The fall is peak season for Korean Air, Nippon Cargo, Singapore Airlines Cargo and China Airlines freight operations. Yet Laird said each of those carriers plans to use its new 747s to replace old, gas-guzzling 747-200s rather than to increase its freight capacity.
Airlines in the Gulf states of the Middle East will also have a lot at stake if the strike drags on. Emirates is expecting to add another three 777-300ERs to its fleet by the end of 2005. Additionally, Etihad Airways, a well-funded new airline based in Abu Dhabi, is due its first 777-300ER in October and four more by the end of the year.
The only airlines with assurances that they will receive deliveries from Boeing this fall are AirTran and Midwest Airlines, because they are awaiting 717s.
The 100-seat jets are assembled in Long Beach, Calif. by 350 workers represented by the United Auto Workers of America, Local 148.
The UAW supports the Machinists, said Local 148 President Jacki Harris, but the strike “won’t create any work stoppage here,” she said.
Seattle Times reporter Dominic Gates contributed to this report.
David Bowermaster: 206-464-2724 or email@example.com
WICHITA, Kan. — Spirit Aerosystems told its 8,600 employees in Kansas and Oklahoma yesterday it was shortening their workweek by no more than two days during the Machinists’ strike and subsequent work stoppage at Boeing.
Machinists walked off the job at Boeing production plants in the Puget Sound area, Portland and Wichita on Friday. The union represents 18,400 people at the three facilities.
Few watched strike developments with as much interest as Spirit Aerosystems, the company formed after its parent, Onex, bought Boeing’s commercial-aircraft operations in Wichita as well as Tulsa and McAlester, Okla.
Boeing has so far remained Spirit’s sole customer, said Spirit spokesman Fred Solis, adding that the strike underscores the need for Spirit to expand its customer base.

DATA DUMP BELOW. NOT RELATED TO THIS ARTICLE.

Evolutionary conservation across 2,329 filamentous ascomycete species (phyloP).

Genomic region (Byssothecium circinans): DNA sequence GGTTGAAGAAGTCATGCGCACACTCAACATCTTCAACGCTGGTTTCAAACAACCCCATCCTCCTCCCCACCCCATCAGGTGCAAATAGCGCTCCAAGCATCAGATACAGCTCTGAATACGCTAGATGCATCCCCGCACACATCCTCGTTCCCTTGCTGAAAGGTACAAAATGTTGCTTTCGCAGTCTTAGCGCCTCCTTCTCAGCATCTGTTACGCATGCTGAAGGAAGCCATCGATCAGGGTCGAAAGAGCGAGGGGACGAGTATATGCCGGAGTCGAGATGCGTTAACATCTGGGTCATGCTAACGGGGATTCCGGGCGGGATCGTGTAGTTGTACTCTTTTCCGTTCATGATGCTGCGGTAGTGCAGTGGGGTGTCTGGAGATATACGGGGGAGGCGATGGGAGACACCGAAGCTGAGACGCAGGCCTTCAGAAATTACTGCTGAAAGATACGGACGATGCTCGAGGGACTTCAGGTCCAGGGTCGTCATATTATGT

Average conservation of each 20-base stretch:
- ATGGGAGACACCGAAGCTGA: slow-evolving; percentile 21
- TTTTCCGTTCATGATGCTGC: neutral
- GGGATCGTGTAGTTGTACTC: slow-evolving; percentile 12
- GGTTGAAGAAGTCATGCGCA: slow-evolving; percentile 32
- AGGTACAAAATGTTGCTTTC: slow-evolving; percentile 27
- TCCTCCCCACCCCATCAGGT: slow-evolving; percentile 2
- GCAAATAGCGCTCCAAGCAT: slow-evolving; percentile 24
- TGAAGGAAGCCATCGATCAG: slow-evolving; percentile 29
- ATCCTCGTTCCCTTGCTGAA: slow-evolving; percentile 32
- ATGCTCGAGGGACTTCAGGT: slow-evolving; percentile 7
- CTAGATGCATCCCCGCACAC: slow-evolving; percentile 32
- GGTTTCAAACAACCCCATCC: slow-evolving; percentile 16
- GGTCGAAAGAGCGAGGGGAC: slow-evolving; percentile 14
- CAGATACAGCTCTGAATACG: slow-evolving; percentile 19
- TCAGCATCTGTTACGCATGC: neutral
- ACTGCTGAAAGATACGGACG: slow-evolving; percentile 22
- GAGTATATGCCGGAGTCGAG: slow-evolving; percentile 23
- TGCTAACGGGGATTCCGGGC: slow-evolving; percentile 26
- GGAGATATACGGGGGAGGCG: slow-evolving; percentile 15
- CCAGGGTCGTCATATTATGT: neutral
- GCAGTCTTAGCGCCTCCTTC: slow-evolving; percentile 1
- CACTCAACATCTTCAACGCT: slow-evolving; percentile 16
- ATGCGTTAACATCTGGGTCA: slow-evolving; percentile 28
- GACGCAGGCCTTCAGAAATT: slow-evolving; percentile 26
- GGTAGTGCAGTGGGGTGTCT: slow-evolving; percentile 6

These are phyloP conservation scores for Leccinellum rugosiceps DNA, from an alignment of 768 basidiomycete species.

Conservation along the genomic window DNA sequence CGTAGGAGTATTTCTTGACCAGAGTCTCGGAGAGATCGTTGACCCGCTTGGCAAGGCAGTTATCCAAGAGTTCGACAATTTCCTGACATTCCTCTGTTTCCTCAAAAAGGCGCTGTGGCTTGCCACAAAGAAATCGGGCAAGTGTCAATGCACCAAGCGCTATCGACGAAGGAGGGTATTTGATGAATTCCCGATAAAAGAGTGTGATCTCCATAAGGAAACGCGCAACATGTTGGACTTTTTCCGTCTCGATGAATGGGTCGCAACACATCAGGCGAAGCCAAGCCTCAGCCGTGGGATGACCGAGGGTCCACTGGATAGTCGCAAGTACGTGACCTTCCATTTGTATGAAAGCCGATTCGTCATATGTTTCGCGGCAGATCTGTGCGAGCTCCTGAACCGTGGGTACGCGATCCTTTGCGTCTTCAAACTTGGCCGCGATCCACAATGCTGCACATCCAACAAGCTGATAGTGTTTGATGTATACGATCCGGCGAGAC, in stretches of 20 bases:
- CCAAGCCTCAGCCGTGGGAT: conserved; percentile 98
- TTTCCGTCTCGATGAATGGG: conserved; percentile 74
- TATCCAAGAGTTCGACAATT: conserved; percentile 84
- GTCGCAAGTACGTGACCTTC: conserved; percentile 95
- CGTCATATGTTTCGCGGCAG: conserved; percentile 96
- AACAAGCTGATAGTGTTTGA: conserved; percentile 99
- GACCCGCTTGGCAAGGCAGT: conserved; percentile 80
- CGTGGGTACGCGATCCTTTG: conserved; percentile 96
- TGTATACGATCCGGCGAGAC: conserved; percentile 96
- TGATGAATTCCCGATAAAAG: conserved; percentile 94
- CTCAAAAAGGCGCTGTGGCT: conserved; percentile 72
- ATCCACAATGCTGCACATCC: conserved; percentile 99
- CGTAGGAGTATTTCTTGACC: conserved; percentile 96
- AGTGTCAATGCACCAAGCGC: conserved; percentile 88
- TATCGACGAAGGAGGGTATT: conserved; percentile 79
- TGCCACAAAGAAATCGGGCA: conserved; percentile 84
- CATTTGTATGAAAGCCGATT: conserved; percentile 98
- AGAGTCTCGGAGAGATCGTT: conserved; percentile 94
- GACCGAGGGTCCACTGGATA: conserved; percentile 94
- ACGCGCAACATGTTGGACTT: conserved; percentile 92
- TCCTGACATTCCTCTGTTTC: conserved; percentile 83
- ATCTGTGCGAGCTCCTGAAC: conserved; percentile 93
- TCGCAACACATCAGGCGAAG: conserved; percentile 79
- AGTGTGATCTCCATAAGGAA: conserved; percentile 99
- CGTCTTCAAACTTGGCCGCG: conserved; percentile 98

The Associated Press
Brazil’s Gol ups
Gol Linhas Aéreas Inteligentes, Brazil’s third-biggest airline, said it increased the number of Boeing aircraft it plans to receive next year.
The São Paulo-based airline said in a statement it will take delivery of 11 Boeing 737-800NG aircraft in 2006 instead of the six initially planned.
Gol has 60 firm orders for Boeing aircraft and options for 41 more, the statement said.
Boeing fighter jets
Singapore said yesterday it was seeking contract negotiations with Boeing to supply military jets, ending months of speculation about whether the city-state would choose American F-15 warplanes or French-made jets.
The Ministry of Defense confirmed the decision to choose American planes for the Singapore Air Force, saying in a statement it “is now in the process of seeking final clarifications and contract negotiation with Boeing.”
Shortlisted contenders to replace its A-4 Super Skyhawks were Boeing’s F-15 and Dassault Aviation’s Rafale fighter jet.
“A lot of countries watch what Singapore does,” said Richard Aboulafia, vice president of the Teal Group, a Fairfax, Va.-based aerospace analyst. “Their choosing the F-15 will likely give the plane a shot at another round of export orders.”
A contract for as many as 20 F-15s could be worth $1 billion to $1.5 billion, analysts have said.
Aboulafia said the transaction is likely for eight jets with an option for eight more, for as much as $700 million.
The Associated Press and Bloomberg News